Saturday, 7 April 2012

A town like Foz, you might say

We have been on site for nearly a week now so we have seen a bit of Foz. Strange little town. Started out it seems as a port, taking advantage of a natural small ria. It celebrates little else in produce terms except that it served the famous camino, although it is a few kilometres off the route. This was one of the pilgrims' roads to Compostela and thus into the arms of the reliquary and sanctuary of St James, Santiago . But where else around here is not?
In reality the road to Compostela starts from many places and it is the one from Britain and France that commands our attention. The thrilling bit is the Pyrenees - they have to be crossed somewhere and many came over the high pass at Roncevalles. We have stood there and admired their grit. After that the routes vary but many came along the coast perhaps as far as here. After that it was across Galicia to the shrine which is south west of centre. So we too are, inadvertently, following much the same route.
Foz thus fed and hosted the travellers, weary by now but maybe starting to feel hope. And they would have fed them fish and provided the salted variety for their onward journey.
But Foz must have fallen on hard times more than once. The stream of pilgrims dried up many time and in the early 20th century fell to a trickle and Foz is not a natural tourist detsination - tourists of course being the modern evocation of the pilgrim; the one in search of salvation, the other in search of diversion or elevation. Foz offers little of either and today less so than in the past. Though it seks to show it has one - everywhere are splendid displays of large print pictures from their mid 2oth century past.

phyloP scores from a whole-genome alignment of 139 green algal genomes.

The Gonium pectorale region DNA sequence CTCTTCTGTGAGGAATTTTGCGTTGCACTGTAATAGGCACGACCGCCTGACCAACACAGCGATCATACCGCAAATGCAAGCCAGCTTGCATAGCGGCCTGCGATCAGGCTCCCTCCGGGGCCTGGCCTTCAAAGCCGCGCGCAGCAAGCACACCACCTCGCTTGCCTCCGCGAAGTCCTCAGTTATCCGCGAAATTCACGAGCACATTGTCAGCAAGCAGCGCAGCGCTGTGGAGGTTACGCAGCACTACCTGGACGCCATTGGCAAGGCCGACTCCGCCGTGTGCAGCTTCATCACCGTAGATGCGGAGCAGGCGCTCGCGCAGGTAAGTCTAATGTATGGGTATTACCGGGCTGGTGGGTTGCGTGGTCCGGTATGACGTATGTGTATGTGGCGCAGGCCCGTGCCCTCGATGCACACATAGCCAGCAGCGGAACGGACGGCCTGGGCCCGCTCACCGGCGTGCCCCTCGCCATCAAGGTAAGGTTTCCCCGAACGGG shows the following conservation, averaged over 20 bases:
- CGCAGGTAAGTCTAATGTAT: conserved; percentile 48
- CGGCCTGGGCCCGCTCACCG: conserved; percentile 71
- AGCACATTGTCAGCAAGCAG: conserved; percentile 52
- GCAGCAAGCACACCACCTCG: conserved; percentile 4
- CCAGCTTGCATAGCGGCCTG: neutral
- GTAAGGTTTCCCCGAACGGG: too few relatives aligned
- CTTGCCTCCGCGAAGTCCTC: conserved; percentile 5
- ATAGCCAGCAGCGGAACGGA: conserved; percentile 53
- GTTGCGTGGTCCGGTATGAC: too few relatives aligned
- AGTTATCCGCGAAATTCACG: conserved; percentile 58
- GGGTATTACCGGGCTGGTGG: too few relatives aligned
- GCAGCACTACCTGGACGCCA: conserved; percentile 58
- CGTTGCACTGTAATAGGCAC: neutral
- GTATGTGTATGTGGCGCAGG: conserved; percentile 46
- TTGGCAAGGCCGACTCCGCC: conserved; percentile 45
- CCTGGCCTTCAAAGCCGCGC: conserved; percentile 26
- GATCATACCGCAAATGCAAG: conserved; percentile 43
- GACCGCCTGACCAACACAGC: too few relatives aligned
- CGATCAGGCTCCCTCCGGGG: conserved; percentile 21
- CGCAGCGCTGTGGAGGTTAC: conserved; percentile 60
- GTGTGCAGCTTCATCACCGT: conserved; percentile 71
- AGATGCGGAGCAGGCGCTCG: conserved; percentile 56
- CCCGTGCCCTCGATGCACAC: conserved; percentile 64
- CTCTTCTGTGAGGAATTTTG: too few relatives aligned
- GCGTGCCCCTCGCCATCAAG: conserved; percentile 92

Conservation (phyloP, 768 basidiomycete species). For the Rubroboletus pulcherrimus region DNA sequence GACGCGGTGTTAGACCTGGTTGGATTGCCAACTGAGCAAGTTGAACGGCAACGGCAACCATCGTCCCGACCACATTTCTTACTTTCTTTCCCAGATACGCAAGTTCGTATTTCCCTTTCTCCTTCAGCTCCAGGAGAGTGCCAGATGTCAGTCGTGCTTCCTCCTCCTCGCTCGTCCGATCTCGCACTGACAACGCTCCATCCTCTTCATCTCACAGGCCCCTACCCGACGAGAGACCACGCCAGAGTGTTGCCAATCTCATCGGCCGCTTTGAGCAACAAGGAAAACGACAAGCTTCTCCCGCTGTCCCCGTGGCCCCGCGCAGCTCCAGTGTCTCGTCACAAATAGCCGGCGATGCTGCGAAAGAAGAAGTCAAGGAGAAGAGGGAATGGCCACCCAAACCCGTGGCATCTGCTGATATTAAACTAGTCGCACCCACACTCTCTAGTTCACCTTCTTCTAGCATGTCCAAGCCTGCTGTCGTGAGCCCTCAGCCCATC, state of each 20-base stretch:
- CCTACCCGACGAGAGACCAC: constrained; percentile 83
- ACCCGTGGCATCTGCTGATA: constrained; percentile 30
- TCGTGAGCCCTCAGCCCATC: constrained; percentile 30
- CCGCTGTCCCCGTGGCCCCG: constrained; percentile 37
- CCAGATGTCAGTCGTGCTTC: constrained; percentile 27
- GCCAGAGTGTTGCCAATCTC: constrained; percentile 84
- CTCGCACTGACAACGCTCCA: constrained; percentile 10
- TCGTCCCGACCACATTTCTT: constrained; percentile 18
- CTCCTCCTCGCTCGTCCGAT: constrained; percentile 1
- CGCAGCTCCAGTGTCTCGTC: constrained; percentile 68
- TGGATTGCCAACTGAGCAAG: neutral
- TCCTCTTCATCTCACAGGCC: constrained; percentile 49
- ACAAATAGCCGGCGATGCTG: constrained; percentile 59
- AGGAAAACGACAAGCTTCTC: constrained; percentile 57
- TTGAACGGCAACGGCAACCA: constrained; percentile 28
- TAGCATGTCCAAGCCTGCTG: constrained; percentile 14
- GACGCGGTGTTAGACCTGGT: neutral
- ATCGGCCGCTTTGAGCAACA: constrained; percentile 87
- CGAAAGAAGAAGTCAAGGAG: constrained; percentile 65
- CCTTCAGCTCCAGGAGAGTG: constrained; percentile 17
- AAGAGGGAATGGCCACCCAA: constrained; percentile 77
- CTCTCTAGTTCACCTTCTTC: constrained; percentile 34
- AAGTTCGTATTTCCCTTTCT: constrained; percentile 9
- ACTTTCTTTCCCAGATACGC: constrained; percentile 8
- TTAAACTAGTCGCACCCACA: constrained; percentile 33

But the old charms have been swept away in that wholesale manner found all over the Costas - this is course is the Costa Verde (so how do you think it got so green....). Some of the replacements are in style - galleried and balconeyed and if a bit OTT at least done with bravura. The rest come in two forms - truly boring or truly ugly. And some are truly never going to be finished - the recession has stopped almost all work.
But Foz, which may have allowed too much development within has been wiser without. As I have said already, along the charming coast nothing has been allowed closer than 100 metres from the cliff edge. Along the cliff edge of several kilometres and many sandy bays is a superb promenade with lots of parking and picnic spots. And behind that a slightly too narrow road that, as a result, is its own speed bump.
The supermarket has not totally hit Spain as it has elsewhere so hypermarkets are rare. But smaller supermercados are many and of different proprietorship generally. Mercadona is here and we have seen El Arbo but the rest are unfamiliar and thus more varied. They have however proliferated to the cost of the smaller shops so few traditional butchers, fish shops etc remain. And the markets, as elsewhere in Europe, are increasingly just cheap clothes. Sad really.
Drove west yesterday (5th) seeing some nice little harbours and an amazing aluminium works and mines on a promotory. And then tried to visit Viveiro, reputedly still some medieval walls, gates etc. No idea as the traffic jam left us 30 minutes in the queue before we gave up and turned round! We'll try again. Bet it wasn't like this in the days of the Camino de Santiago!

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